Welcome to the Theory Forum

Steve Lawson and Gonzo can get you thinking out of the box right here.

Welcome to the Theory Forum

Postby GonzoBass » Thu Jan 26, 2006 11:22 pm

Here's where we can discuss all the scary, gory details of music theory.

Remember though...
It's all just a theory.
lol

Aloha-
Gonzo
User avatar
GonzoBass
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Location: Hilo, Hawaii
Links: .
Tools:
Steinberger XP2 Workhorse (DB Bridge)
Steinberger XP2 (B-E-A-D)
Steinberger XP2A (Back Up)
Wilkat GonzoBass #001
Fender Deluxe 24 Fret Jazz
EBMM Stingray Natural/Maple
Xavier Custom 6 String
Ibanez AEB10K Acoustic
Dean Rhapsody 8 String
Carvin BK2A Fretless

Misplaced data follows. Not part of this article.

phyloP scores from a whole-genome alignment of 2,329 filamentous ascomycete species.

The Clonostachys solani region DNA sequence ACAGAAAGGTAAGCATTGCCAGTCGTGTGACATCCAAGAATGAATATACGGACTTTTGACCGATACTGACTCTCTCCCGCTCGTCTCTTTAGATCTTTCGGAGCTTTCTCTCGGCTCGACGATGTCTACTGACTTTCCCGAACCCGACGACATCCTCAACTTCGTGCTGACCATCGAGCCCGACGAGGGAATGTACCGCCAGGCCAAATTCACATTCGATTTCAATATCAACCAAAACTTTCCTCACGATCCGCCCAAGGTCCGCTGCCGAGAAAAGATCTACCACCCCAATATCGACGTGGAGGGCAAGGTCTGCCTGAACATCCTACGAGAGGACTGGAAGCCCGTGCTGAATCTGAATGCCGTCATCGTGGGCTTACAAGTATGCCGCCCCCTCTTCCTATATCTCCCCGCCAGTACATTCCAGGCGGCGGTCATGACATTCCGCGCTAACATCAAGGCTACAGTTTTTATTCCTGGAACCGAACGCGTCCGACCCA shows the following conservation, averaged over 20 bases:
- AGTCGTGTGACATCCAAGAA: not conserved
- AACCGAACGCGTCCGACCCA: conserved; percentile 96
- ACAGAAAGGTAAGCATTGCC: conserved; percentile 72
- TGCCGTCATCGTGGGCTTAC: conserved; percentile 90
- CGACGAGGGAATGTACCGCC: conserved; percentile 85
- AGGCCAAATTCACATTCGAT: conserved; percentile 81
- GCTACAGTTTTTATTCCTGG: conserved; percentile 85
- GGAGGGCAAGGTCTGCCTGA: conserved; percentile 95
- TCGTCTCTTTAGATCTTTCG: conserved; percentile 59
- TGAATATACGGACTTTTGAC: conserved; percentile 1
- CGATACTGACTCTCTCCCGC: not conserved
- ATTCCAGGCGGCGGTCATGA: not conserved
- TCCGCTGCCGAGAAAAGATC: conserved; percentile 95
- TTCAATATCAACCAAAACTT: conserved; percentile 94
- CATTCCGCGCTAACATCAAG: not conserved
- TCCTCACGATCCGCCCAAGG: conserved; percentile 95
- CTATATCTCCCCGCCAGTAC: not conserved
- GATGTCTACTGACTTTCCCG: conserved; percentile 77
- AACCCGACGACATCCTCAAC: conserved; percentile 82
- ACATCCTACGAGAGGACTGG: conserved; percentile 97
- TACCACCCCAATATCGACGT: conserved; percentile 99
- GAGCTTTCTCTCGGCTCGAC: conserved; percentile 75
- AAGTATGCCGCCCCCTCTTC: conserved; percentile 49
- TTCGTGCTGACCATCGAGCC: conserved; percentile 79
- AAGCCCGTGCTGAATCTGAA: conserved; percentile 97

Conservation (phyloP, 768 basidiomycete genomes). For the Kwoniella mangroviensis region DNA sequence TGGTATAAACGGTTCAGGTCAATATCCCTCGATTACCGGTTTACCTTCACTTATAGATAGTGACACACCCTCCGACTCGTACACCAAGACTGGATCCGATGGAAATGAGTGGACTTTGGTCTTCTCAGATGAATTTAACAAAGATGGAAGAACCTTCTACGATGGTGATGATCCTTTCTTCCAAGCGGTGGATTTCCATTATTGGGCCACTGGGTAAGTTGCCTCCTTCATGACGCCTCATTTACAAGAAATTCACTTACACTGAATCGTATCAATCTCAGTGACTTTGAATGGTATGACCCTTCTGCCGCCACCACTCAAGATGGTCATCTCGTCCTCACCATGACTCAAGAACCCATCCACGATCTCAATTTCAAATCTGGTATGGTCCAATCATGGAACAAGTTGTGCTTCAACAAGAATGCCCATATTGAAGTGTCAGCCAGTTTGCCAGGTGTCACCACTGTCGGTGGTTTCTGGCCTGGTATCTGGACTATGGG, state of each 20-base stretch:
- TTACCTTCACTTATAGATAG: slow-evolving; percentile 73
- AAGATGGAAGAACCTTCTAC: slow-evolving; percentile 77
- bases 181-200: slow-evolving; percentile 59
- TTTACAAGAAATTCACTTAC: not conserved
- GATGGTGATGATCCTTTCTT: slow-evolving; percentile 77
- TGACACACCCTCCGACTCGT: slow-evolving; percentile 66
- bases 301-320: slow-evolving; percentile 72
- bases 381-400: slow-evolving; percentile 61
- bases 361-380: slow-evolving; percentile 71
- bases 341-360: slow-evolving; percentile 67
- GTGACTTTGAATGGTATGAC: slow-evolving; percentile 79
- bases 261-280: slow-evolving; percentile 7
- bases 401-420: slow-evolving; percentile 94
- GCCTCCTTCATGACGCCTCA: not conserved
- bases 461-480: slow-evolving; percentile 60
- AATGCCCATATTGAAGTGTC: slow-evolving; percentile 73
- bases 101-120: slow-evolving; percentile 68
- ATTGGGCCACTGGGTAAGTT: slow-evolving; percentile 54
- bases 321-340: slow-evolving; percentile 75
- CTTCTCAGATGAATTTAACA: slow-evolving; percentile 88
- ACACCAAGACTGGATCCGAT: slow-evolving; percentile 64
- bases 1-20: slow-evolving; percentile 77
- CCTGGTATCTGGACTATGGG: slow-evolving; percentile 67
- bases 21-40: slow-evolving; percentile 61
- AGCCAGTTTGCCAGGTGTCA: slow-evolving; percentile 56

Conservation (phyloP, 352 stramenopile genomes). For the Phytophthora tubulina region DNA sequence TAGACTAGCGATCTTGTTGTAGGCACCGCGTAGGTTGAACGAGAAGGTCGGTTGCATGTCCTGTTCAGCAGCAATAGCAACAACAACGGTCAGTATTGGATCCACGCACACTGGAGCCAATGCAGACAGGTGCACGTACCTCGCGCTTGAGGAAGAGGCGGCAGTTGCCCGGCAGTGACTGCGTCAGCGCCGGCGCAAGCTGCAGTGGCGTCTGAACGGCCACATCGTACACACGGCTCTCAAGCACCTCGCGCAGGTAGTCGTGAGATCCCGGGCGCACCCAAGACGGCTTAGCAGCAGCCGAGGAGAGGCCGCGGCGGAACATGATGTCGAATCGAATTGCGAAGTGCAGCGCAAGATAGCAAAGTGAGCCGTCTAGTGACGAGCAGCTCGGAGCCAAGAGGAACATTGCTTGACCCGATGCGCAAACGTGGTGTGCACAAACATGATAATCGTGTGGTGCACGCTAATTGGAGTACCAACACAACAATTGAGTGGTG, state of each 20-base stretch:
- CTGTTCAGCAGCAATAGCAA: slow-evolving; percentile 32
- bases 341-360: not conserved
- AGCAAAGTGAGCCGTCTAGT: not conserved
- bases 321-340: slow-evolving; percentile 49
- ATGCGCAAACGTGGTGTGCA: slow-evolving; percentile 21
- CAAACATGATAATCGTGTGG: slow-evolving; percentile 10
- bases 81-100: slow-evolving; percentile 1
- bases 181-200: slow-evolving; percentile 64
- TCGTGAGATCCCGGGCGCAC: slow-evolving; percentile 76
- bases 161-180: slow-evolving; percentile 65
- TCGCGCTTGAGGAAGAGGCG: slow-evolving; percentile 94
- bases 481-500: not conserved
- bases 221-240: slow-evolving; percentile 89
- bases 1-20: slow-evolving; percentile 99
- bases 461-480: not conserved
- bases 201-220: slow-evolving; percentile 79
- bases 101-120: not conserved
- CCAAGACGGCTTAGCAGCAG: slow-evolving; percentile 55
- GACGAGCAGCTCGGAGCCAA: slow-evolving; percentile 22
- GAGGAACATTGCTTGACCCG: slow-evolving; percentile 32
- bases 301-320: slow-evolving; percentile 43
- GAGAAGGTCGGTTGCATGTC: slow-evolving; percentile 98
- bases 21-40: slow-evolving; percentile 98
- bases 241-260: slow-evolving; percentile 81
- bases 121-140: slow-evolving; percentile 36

Gibson EB3 (Project)
Epiphone Newport EBS
Synsonic Half Scale
Fender Mandolin
A couple Flea Ukuleles
and a few guitars...

Rigs:
Small-
GK MB112 combo
Medium-
GK MB500
GK 2x10 Neo
Large-
GK 1001 Mark II 2x10 combo
GK 1x15 RBS

Effects:
Line 6 Bass POD XT Live
BBE 462 Sonic Maximizer

Postby Armybass » Fri Jan 27, 2006 12:15 pm

Great! You can never stop learning and growing in music. I hope to get some inspiration to take my playing up to the next level and this site and forum will be a great help.

Congrats Gonzo
Armybass
 

Postby GonzoBass » Sat Jan 28, 2006 2:35 am

Thanks!
...and thanks to Pete for the invite!!!

I don't claim to know as much as Segovia did (who does, right?:rolleyes:) but I'll do my best to help out with any question or topic that comes up.

Like they taught us in college:
You don't have to know everything, you just have to know where to look it up!
:wink:

-G
User avatar
GonzoBass
Global Bouncer
 
Location: Hilo, Hawaii
Links: .
Tools:
Steinberger XP2 Workhorse (DB Bridge)
Steinberger XP2 (B-E-A-D)
Steinberger XP2A (Back Up)
Wilkat GonzoBass #001
Fender Deluxe 24 Fret Jazz